Amazing news! I’ve found something that makes the current situation – you know, the pandemic one, the US presidential one, the world on fire one – even worse! Just fractionally, but still worse. It’s called 100 Humans and is on Netflix. While its eight episodes are each 30 to 40 minutes long, they seem to stretch time out like a wire disappearing over the horizon into an infinite beyond.
It’s boring, is what I’m saying. We’re going to be holed up in our homes for the next 10 to 14 weeks while, God willing, the coronavirus peaks and passes, and Netflix has given us what may be the longest, dumbest and – in a crowded field – most worthless reality-experiment-pseudoscience show in history.
The setup is that 100 people who represent a cross-section of American society are put through a selection of nonsensical tests to see if nonsensical theories are validated, or not. If I tell you that the first episode is devoted to determining the secrets of human attraction and that the first experiment is designed to test whether a man being a good dancer is indicative of a high sperm count (which is not and never has been a thing, not even – one suspects – to the host who suggested the test, when his producers shoved the script at him four seconds before they turned on the cameras) then you’ll have some idea of where we’re at. Which is at the bottom of the barrel, scraping furiously with broken-nailed hands and weeping.
While we wait for the dancers’ sperm test results to come back from the lab – and, not that it matters in the slightest, but it’s not a blanket test of all the men in the 100 but a self-selecting sample, so everything is even more utterly pointless than it would otherwise have been – we turn to the pressing question of whether people are more attracted to those in uniform. The answer is yes, no, sorta, maybe, meh.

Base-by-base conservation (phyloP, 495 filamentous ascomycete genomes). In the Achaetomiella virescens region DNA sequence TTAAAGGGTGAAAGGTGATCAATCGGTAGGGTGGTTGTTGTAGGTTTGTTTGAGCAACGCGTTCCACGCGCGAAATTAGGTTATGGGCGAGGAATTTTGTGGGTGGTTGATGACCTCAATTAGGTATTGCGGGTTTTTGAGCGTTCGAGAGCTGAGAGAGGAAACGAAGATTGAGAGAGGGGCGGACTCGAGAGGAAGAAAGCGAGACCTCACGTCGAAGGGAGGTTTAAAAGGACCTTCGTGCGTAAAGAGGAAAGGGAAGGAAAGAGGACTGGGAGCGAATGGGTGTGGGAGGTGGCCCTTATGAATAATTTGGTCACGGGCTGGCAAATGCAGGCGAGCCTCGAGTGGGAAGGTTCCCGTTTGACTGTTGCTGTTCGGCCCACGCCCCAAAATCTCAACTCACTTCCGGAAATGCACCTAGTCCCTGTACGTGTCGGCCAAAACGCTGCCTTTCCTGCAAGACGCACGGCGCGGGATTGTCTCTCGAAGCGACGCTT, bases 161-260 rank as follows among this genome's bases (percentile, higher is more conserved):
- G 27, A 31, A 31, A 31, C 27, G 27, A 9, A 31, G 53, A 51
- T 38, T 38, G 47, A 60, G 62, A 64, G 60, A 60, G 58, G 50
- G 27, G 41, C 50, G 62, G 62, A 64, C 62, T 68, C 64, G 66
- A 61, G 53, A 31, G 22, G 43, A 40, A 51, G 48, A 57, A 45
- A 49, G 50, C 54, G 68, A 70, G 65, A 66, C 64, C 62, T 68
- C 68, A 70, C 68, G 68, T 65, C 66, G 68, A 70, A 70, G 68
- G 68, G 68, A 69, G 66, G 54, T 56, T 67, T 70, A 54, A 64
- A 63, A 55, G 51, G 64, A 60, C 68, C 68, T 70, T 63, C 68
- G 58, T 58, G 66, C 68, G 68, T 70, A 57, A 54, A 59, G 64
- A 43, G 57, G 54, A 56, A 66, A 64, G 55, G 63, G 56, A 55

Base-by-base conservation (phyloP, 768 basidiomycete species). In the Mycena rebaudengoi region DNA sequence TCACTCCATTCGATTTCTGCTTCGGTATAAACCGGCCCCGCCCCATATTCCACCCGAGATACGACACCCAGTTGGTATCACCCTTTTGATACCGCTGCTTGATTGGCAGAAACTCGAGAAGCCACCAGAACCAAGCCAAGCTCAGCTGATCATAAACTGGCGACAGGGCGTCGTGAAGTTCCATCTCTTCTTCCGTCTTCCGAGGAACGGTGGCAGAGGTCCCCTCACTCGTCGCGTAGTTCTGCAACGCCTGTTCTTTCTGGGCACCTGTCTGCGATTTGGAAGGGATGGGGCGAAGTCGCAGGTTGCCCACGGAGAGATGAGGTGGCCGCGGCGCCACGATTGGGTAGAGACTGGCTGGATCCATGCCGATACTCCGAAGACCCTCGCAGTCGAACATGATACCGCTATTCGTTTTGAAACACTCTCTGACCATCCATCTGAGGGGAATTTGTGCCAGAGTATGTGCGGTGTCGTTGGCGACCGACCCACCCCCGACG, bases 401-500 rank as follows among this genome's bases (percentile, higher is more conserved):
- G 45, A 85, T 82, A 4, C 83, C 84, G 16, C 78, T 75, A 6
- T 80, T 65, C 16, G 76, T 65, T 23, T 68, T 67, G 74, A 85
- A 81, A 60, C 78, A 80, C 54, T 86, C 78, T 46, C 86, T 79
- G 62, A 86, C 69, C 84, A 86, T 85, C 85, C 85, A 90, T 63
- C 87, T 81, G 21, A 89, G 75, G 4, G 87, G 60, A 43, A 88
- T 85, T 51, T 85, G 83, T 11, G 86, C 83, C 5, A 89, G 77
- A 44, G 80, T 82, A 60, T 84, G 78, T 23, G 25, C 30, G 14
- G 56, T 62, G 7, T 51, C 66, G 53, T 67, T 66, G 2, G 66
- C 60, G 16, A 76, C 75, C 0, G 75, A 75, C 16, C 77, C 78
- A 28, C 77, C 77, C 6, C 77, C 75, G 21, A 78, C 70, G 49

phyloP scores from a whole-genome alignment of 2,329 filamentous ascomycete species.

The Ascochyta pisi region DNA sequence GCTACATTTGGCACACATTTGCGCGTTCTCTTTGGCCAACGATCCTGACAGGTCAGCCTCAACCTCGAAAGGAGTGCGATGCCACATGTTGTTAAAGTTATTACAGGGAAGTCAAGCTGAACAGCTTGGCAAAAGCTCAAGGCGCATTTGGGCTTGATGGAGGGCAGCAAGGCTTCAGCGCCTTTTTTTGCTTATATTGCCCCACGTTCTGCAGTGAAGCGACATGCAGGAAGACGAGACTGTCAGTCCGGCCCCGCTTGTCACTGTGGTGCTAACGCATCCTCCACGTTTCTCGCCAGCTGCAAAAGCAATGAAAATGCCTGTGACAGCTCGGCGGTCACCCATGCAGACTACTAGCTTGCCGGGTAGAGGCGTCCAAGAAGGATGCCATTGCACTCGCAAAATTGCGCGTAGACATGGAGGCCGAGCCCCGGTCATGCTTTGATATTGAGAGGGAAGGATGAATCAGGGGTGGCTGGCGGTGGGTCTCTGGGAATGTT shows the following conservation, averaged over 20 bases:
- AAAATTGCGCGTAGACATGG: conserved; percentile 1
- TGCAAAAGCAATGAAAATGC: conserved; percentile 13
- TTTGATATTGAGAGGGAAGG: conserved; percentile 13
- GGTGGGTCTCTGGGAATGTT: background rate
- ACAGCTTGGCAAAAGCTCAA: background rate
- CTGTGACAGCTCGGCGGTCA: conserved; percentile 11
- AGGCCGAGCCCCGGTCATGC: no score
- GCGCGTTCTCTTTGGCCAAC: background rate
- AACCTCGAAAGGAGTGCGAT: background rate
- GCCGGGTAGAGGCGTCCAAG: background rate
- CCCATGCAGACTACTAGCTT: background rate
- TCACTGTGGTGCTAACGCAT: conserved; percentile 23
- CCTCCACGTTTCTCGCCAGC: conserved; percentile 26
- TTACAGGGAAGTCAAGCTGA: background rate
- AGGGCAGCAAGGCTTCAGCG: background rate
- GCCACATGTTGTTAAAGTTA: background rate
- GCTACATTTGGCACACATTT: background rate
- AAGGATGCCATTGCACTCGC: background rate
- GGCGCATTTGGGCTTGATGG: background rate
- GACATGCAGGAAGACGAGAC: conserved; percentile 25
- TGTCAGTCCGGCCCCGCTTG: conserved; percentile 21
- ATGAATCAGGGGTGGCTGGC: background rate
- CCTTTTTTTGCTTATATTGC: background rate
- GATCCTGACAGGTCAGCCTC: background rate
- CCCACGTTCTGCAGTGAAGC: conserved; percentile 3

Is being funny sexy? Does familiarity make you more attractive? Will good looks keep you out of jail? Where did they find the occasional members of the professional scientific community they drag in to mumble about Darwin, peacock’s tails and the halo effect, as they drag each section out far beyond its limit?
The first episode ends with the dance competition among the 10 spunk-producers. It turns out – brace yourselves – that there is no correlation between dancing prowess and the number of gametes your testicles are sheltering at any given moment. Two concepts joined momentarily by a programme-maker on a deadline prove to have no greater connection beyond being an excuse for a dance-off that might hook an audience’s interest long enough for the ratings to register. Astonishing.
Other episodes deal with questions in a manner so asinine and tedious as to add nothing to the sum of human knowledge or entertainment. Whatever point of self-isolation or Covid-19 induced anxiety you’re at, I would advise you not to watch. It will only bore you further and/or fail to distract you sufficiently from your troubles to be in any way worth your while. Regrout the bathroom, rewatch Brooklyn Nine-Nine, colour in the Os in the Bible and live-tweet your progress. Play Cluedo against yourself, memorise pi or have a nap. Because 100 Humans is no good. No good at all.